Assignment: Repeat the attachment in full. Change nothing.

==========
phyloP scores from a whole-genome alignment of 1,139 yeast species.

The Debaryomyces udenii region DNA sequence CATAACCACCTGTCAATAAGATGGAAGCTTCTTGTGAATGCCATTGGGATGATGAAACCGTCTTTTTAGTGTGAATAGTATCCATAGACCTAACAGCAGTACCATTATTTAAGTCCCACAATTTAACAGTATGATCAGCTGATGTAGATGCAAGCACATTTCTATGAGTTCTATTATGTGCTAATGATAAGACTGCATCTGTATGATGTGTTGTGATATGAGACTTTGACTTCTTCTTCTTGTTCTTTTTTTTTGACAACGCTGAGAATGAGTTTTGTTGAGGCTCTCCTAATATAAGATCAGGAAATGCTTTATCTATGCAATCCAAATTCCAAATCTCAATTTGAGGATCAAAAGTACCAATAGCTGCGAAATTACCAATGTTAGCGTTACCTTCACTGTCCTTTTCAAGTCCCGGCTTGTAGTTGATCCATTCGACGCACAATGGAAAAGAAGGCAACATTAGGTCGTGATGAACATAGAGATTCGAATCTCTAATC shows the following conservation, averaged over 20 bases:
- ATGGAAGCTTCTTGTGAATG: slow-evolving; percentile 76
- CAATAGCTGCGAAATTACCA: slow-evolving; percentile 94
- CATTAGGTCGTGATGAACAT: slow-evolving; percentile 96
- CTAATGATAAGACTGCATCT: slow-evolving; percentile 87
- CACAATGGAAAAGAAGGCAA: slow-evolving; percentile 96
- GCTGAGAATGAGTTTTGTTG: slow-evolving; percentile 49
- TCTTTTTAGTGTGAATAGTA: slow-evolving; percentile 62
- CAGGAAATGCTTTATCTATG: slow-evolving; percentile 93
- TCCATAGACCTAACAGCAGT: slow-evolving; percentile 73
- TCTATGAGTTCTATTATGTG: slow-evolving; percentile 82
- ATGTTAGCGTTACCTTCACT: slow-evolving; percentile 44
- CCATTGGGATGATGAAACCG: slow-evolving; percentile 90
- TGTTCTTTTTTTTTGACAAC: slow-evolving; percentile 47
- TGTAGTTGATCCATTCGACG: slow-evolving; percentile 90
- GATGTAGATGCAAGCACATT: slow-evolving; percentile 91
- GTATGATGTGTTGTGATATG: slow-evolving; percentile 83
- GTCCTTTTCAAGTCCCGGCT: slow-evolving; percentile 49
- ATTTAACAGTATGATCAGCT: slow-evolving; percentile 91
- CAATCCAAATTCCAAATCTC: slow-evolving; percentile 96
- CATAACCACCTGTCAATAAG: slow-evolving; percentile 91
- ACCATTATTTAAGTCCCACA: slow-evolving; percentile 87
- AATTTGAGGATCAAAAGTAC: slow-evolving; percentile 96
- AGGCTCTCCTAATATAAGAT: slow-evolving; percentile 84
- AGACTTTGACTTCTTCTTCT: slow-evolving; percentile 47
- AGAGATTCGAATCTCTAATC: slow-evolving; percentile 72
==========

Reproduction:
phyloP scores from a whole-genome alignment of 1,139 yeast species.

The Debaryomyces udenii region DNA sequence CATAACCACCTGTCAATAAGATGGAAGCTTCTTGTGAATGCCATTGGGATGATGAAACCGTCTTTTTAGTGTGAATAGTATCCATAGACCTAACAGCAGTACCATTATTTAAGTCCCACAATTTAACAGTATGATCAGCTGATGTAGATGCAAGCACATTTCTATGAGTTCTATTATGTGCTAATGATAAGACTGCATCTGTATGATGTGTTGTGATATGAGACTTTGACTTCTTCTTCTTGTTCTTTTTTTTTGACAACGCTGAGAATGAGTTTTGTTGAGGCTCTCCTAATATAAGATCAGGAAATGCTTTATCTATGCAATCCAAATTCCAAATCTCAATTTGAGGATCAAAAGTACCAATAGCTGCGAAATTACCAATGTTAGCGTTACCTTCACTGTCCTTTTCAAGTCCCGGCTTGTAGTTGATCCATTCGACGCACAATGGAAAAGAAGGCAACATTAGGTCGTGATGAACATAGAGATTCGAATCTCTAATC shows the following conservation, averaged over 20 bases:
- ATGGAAGCTTCTTGTGAATG: slow-evolving; percentile 76
- CAATAGCTGCGAAATTACCA: slow-evolving; percentile 94
- CATTAGGTCGTGATGAACAT: slow-evolving; percentile 96
- CTAATGATAAGACTGCATCT: slow-evolving; percentile 87
- CACAATGGAAAAGAAGGCAA: slow-evolving; percentile 96
- GCTGAGAATGAGTTTTGTTG: slow-evolving; percentile 49
- TCTTTTTAGTGTGAATAGTA: slow-evolving; percentile 62
- CAGGAAATGCTTTATCTATG: slow-evolving; percentile 93
- TCCATAGACCTAACAGCAGT: slow-evolving; percentile 73
- TCTATGAGTTCTATTATGTG: slow-evolving; percentile 82
- ATGTTAGCGTTACCTTCACT: slow-evolving; percentile 44
- CCATTGGGATGATGAAACCG: slow-evolving; percentile 90
- TGTTCTTTTTTTTTGACAAC: slow-evolving; percentile 47
- TGTAGTTGATCCATTCGACG: slow-evolving; percentile 90
- GATGTAGATGCAAGCACATT: slow-evolving; percentile 91
- GTATGATGTGTTGTGATATG: slow-evolving; percentile 83
- GTCCTTTTCAAGTCCCGGCT: slow-evolving; percentile 49
- ATTTAACAGTATGATCAGCT: slow-evolving; percentile 91
- CAATCCAAATTCCAAATCTC: slow-evolving; percentile 96
- CATAACCACCTGTCAATAAG: slow-evolving; percentile 91
- ACCATTATTTAAGTCCCACA: slow-evolving; percentile 87
- AATTTGAGGATCAAAAGTAC: slow-evolving; percentile 96
- AGGCTCTCCTAATATAAGAT: slow-evolving; percentile 84
- AGACTTTGACTTCTTCTTCT: slow-evolving; percentile 47
- AGAGATTCGAATCTCTAATC: slow-evolving; percentile 72